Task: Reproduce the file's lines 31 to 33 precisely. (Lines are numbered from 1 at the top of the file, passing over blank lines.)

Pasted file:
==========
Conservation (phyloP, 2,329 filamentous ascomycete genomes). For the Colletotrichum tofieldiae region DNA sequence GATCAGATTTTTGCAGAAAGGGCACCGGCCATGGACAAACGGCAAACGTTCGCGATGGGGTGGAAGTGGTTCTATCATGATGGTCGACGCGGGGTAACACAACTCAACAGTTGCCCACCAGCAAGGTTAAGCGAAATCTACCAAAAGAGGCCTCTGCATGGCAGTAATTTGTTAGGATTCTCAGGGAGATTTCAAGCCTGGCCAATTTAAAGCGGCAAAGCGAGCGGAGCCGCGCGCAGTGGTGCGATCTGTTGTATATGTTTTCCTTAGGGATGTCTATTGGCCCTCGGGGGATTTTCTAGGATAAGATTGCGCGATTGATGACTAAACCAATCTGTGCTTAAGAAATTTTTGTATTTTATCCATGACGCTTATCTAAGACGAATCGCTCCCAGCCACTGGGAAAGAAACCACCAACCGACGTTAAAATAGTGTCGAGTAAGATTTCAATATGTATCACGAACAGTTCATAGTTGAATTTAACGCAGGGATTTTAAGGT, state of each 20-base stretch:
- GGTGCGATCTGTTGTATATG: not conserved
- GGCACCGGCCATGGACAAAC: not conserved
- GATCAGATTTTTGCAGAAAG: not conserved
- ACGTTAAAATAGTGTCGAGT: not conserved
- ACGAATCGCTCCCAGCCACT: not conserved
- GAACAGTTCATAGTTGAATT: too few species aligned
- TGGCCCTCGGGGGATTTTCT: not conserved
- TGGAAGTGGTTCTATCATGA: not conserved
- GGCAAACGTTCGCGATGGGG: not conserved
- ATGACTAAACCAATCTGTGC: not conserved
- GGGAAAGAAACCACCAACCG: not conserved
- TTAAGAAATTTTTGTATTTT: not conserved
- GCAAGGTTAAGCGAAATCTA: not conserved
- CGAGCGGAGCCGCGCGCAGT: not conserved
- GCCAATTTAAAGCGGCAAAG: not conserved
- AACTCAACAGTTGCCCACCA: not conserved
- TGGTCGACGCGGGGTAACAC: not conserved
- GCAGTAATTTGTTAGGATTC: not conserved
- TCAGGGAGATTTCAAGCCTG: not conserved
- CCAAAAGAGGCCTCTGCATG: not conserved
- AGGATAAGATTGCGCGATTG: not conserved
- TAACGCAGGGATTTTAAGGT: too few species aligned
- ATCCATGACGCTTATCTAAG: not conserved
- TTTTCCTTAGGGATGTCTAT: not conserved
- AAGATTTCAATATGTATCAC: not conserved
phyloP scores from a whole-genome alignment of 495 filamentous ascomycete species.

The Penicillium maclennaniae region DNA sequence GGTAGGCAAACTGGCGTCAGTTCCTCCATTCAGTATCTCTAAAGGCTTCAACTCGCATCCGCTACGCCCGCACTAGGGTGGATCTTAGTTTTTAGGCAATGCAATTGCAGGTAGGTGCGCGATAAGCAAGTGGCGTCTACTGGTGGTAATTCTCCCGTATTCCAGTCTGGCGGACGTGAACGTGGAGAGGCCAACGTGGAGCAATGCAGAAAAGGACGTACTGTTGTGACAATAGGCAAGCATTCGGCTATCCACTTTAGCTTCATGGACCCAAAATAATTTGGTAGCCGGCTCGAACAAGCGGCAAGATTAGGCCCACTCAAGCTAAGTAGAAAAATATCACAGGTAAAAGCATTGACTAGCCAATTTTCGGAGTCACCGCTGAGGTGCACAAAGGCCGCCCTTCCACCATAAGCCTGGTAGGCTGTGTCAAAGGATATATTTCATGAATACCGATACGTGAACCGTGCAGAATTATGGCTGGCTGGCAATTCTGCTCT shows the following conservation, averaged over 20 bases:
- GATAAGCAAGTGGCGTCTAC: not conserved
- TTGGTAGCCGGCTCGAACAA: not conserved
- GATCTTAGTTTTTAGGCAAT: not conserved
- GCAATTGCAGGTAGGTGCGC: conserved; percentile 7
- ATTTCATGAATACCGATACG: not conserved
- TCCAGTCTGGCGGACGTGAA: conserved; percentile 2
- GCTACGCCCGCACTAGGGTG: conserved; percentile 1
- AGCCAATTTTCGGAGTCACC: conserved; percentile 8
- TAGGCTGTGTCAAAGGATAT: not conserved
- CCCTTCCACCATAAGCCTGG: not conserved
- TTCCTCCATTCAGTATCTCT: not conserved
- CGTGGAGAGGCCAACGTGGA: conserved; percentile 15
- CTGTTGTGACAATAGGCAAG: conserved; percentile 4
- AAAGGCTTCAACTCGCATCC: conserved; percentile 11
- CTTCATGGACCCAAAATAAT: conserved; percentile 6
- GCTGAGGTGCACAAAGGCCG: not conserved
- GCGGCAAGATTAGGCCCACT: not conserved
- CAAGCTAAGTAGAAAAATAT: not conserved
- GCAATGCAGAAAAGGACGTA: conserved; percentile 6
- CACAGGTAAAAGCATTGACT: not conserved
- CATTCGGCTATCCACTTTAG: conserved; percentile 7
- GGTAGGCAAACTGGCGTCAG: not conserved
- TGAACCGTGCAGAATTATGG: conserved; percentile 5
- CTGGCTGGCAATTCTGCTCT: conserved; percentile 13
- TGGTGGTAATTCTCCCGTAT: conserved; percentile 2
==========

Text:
- GATCTTAGTTTTTAGGCAAT: not conserved
- GCAATTGCAGGTAGGTGCGC: conserved; percentile 7
- ATTTCATGAATACCGATACG: not conserved